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What rights do participants have in a clinical trial?

Published Mar 26, 2021 • By Candice Salomé

By participating in a clinical trial you are contributing to the advancement of medicine and science. Moreover, you are putting all the chances on your side since you will benefit from an innovative treatment. But this can be frightening and it is only normal and right for participants to ask themselves a number of questions.

Are there any risks involved in participating in a clinical trial? What rights do participants have? Is it possible to withdraw from a trial?

We tell you everything in our article!

What rights do participants have in a clinical trial?

Conducted by health professionals, clinical research aims to improve knowledge of the structure, biology and function of the human body and understanding of the development of disease. It also allows more reliable or advanced diagnostic techniques to be developed, as well as more effective or less invasive treatment techniques.

The aim of clinical research is therefore to advance current knowledge about the human body through the development and implementation of clinical trials.

However, patients are often reluctant to take the plunge for fear of the possible risks

By definition, there is no such thing as zero risk, since clinical research aims to test drugs. Indeed, volunteers may be confronted with possible side effects from the drug being tested. Nevertheless, adverse effects are systematically recorded and analyzed.

If a danger arises during a clinical trial, it is immediately stopped

It is important to remember that the analysis of side effects is vital and helps to assess the benefit/risk ratio of a new drug.

Clinical trials are very carefully regulated and patient safety is at the heart of every trial.

How is a clinical trial organized?

In the US, the Food and Drug Administration (FDA) regulations for the conduct of clinical trials have been in effect since the 1970s. They address both good clinical practice (GDP) and human subject protection (HSP).

Before, the clinical trial must receive FDA approval before it begins, which is only given upon successful completion of laboratory tests and studies in animals to test the potential drug's safety and efficacy. Additionally, an Institutional Review Board (IRB), an independent committee of doctors, scientist, advocates, and community members, reviews the trial protocol and the institution to ensure that participants are exposed to the minimum possible risks and that the risks linked to the trial are reasonable before any participants can enroll.

An independent Data Safety Monitoring Board (DSMB) further ensures patient safety during the trial by checking for health-related problems (adverse events) and by verifying the safety and effectiveness of the treatment or drug before the trial is completed.

With the exception of certain emergency trials involving vulnerable subjects, participants must give their informed consent before being entered into a trial. Informed consent includes decision capacity, documentation of consent, disclosure and competency. A patient has the right to withdraw his or her consent at any time.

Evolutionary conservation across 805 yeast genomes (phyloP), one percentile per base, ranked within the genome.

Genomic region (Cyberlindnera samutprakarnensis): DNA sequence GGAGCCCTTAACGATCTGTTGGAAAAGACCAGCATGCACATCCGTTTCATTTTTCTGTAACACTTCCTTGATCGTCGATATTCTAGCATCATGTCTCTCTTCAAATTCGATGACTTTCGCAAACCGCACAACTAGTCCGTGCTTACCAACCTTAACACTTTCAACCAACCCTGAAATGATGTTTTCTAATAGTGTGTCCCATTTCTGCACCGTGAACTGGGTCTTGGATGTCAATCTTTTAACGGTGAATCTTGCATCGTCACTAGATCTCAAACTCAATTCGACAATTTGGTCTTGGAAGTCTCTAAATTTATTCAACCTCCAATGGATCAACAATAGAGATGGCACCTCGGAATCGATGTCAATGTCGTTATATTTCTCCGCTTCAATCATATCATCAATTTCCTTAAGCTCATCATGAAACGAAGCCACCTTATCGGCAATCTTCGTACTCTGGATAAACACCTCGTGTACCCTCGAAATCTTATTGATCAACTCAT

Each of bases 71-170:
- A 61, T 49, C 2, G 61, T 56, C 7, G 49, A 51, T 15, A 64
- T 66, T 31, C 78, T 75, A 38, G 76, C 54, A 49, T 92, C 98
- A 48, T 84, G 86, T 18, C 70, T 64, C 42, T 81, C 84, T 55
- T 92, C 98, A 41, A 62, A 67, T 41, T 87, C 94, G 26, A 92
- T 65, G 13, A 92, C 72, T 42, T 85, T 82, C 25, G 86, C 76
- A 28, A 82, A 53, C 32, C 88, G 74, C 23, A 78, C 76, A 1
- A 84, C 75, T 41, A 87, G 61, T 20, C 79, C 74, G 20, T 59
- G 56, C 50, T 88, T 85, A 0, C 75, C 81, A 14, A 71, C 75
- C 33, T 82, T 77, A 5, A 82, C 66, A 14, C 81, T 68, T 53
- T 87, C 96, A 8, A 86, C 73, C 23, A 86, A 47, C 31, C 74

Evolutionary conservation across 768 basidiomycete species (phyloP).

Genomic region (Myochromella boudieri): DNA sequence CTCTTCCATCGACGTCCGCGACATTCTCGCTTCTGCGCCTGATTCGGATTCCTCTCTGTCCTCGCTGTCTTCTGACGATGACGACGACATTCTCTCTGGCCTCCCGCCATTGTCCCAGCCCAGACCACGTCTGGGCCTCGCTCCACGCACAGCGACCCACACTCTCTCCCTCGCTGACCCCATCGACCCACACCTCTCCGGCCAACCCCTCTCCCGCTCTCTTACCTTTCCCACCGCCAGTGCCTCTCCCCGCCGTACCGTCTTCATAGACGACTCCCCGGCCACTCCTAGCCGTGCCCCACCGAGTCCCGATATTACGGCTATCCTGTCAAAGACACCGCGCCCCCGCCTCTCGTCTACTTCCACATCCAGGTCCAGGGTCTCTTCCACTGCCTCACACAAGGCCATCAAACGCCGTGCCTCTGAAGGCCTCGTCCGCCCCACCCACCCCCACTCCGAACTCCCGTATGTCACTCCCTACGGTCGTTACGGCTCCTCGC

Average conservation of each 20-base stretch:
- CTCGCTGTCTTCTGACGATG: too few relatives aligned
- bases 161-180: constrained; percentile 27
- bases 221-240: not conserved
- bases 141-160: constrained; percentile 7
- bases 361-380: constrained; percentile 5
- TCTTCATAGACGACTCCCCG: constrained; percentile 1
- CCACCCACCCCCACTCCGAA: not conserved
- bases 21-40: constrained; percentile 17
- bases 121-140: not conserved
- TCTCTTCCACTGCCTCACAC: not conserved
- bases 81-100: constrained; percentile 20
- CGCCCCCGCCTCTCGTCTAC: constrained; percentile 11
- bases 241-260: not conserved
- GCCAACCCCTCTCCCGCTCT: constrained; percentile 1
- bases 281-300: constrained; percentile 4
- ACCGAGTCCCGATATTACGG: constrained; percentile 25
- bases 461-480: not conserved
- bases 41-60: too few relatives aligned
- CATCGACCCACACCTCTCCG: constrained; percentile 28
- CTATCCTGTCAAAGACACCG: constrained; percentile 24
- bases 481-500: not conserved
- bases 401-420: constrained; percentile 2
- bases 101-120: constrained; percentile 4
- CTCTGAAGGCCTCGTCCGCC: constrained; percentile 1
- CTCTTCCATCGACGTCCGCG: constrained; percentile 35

The participant is kept informed throughout the clinical trial.

Prior to participation, the participant has a long meeting with a doctor during which he or she can ask any questions, fears or concerns they may have. 

Throughout the process, a medical team monitors the volunteers and remains at their disposal.

Patients' rights in a clinical trial

Right to refuse to take part in clinical research

Every patient has the right to decline taking part in a clinical trial when approached, and they do not have to justify themselves. The patient's care must remain unaffected if he or she refuses. The patient then signs a document attesting that the quality of his or her medical care and her relationship with the health care team will not be affected by the decision not to participate in the trial.

As mentioned previously, informed consent is mandatory for any participation in a clinical trial.

Right to clear, honest and complete information

Throughout the clinical research, the participant must receive clear, honest and adequate information. This information must take into account the participant's level of understanding. 

Right to confidentiality

Any data collected as part of the clinical trial must be stored securely and in accordance with data protection law. Personal information must not be disclosed to a third party.

Right to withdraw from research

A patient may withdraw from a clinical trial at any time without having to provide a reason why.

Right to access and change data

Patients can access and change the information given in the clinical trial.

Right to be informed of the trial results

Upon request, participants should receive the full results of the clinical trial.


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avatar Candice Salomé

Author: Candice Salomé, Community Manager France

Candice Salomé is Community Manager France at Carenity. She is also involved in the writing of articles for Santé Magazine. Responsible for member engagement on Carenity's French platform, she... >> Learn more

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